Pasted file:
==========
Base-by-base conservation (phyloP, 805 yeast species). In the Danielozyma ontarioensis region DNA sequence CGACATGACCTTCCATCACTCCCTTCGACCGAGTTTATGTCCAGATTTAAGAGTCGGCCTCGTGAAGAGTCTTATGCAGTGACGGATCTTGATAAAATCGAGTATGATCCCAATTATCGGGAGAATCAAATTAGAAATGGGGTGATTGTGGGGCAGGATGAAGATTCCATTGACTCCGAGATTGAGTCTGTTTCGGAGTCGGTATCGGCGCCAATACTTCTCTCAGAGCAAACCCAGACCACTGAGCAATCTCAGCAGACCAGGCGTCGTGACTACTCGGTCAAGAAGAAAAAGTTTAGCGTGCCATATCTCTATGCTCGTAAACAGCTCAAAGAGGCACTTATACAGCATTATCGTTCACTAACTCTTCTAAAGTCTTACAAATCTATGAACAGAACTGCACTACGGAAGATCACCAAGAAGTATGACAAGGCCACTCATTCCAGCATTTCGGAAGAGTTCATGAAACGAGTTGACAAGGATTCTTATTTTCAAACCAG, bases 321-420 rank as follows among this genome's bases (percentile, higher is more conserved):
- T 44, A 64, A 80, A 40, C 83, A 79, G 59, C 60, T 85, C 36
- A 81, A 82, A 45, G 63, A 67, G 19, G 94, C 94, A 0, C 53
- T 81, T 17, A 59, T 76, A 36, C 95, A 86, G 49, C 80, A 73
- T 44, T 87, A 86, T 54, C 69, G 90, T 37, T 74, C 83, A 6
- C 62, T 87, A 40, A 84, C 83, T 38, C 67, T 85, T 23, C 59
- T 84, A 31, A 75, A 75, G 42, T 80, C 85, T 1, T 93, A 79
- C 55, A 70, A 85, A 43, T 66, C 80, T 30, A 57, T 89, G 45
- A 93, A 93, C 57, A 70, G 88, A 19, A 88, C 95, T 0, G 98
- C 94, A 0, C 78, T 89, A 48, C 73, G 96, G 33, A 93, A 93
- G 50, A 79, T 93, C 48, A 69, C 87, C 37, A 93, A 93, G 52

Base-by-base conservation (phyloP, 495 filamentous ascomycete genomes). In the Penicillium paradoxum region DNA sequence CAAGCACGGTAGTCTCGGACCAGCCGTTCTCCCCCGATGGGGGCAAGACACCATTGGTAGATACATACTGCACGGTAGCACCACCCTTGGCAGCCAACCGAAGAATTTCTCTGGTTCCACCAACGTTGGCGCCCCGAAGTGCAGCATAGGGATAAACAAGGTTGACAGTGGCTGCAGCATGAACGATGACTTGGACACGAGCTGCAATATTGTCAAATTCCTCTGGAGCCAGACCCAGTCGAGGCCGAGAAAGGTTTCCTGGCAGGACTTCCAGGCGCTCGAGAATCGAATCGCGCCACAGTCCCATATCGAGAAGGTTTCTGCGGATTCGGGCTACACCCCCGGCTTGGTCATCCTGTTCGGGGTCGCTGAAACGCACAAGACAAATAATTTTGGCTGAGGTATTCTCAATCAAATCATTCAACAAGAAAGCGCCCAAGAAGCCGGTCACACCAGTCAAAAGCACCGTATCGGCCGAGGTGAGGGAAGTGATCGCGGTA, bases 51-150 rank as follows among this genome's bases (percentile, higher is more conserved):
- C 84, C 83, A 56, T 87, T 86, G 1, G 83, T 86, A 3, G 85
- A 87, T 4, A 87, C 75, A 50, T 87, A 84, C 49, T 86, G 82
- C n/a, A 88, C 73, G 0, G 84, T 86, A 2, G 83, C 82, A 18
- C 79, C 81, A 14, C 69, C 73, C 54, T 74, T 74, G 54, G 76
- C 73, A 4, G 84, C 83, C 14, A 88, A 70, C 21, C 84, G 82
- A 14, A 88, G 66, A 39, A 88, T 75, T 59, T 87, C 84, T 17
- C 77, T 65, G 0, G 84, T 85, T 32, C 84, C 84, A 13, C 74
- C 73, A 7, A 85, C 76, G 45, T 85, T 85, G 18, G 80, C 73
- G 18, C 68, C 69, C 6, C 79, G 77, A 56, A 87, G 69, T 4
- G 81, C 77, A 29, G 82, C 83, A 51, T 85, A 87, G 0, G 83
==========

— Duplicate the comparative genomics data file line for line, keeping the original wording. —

Base-by-base conservation (phyloP, 805 yeast species). In the Danielozyma ontarioensis region DNA sequence CGACATGACCTTCCATCACTCCCTTCGACCGAGTTTATGTCCAGATTTAAGAGTCGGCCTCGTGAAGAGTCTTATGCAGTGACGGATCTTGATAAAATCGAGTATGATCCCAATTATCGGGAGAATCAAATTAGAAATGGGGTGATTGTGGGGCAGGATGAAGATTCCATTGACTCCGAGATTGAGTCTGTTTCGGAGTCGGTATCGGCGCCAATACTTCTCTCAGAGCAAACCCAGACCACTGAGCAATCTCAGCAGACCAGGCGTCGTGACTACTCGGTCAAGAAGAAAAAGTTTAGCGTGCCATATCTCTATGCTCGTAAACAGCTCAAAGAGGCACTTATACAGCATTATCGTTCACTAACTCTTCTAAAGTCTTACAAATCTATGAACAGAACTGCACTACGGAAGATCACCAAGAAGTATGACAAGGCCACTCATTCCAGCATTTCGGAAGAGTTCATGAAACGAGTTGACAAGGATTCTTATTTTCAAACCAG, bases 321-420 rank as follows among this genome's bases (percentile, higher is more conserved):
- T 44, A 64, A 80, A 40, C 83, A 79, G 59, C 60, T 85, C 36
- A 81, A 82, A 45, G 63, A 67, G 19, G 94, C 94, A 0, C 53
- T 81, T 17, A 59, T 76, A 36, C 95, A 86, G 49, C 80, A 73
- T 44, T 87, A 86, T 54, C 69, G 90, T 37, T 74, C 83, A 6
- C 62, T 87, A 40, A 84, C 83, T 38, C 67, T 85, T 23, C 59
- T 84, A 31, A 75, A 75, G 42, T 80, C 85, T 1, T 93, A 79
- C 55, A 70, A 85, A 43, T 66, C 80, T 30, A 57, T 89, G 45
- A 93, A 93, C 57, A 70, G 88, A 19, A 88, C 95, T 0, G 98
- C 94, A 0, C 78, T 89, A 48, C 73, G 96, G 33, A 93, A 93
- G 50, A 79, T 93, C 48, A 69, C 87, C 37, A 93, A 93, G 52

Base-by-base conservation (phyloP, 495 filamentous ascomycete genomes). In the Penicillium paradoxum region DNA sequence CAAGCACGGTAGTCTCGGACCAGCCGTTCTCCCCCGATGGGGGCAAGACACCATTGGTAGATACATACTGCACGGTAGCACCACCCTTGGCAGCCAACCGAAGAATTTCTCTGGTTCCACCAACGTTGGCGCCCCGAAGTGCAGCATAGGGATAAACAAGGTTGACAGTGGCTGCAGCATGAACGATGACTTGGACACGAGCTGCAATATTGTCAAATTCCTCTGGAGCCAGACCCAGTCGAGGCCGAGAAAGGTTTCCTGGCAGGACTTCCAGGCGCTCGAGAATCGAATCGCGCCACAGTCCCATATCGAGAAGGTTTCTGCGGATTCGGGCTACACCCCCGGCTTGGTCATCCTGTTCGGGGTCGCTGAAACGCACAAGACAAATAATTTTGGCTGAGGTATTCTCAATCAAATCATTCAACAAGAAAGCGCCCAAGAAGCCGGTCACACCAGTCAAAAGCACCGTATCGGCCGAGGTGAGGGAAGTGATCGCGGTA, bases 51-150 rank as follows among this genome's bases (percentile, higher is more conserved):
- C 84, C 83, A 56, T 87, T 86, G 1, G 83, T 86, A 3, G 85
- A 87, T 4, A 87, C 75, A 50, T 87, A 84, C 49, T 86, G 82
- C n/a, A 88, C 73, G 0, G 84, T 86, A 2, G 83, C 82, A 18
- C 79, C 81, A 14, C 69, C 73, C 54, T 74, T 74, G 54, G 76
- C 73, A 4, G 84, C 83, C 14, A 88, A 70, C 21, C 84, G 82
- A 14, A 88, G 66, A 39, A 88, T 75, T 59, T 87, C 84, T 17
- C 77, T 65, G 0, G 84, T 85, T 32, C 84, C 84, A 13, C 74
- C 73, A 7, A 85, C 76, G 45, T 85, T 85, G 18, G 80, C 73
- G 18, C 68, C 69, C 6, C 79, G 77, A 56, A 87, G 69, T 4
- G 81, C 77, A 29, G 82, C 83, A 51, T 85, A 87, G 0, G 83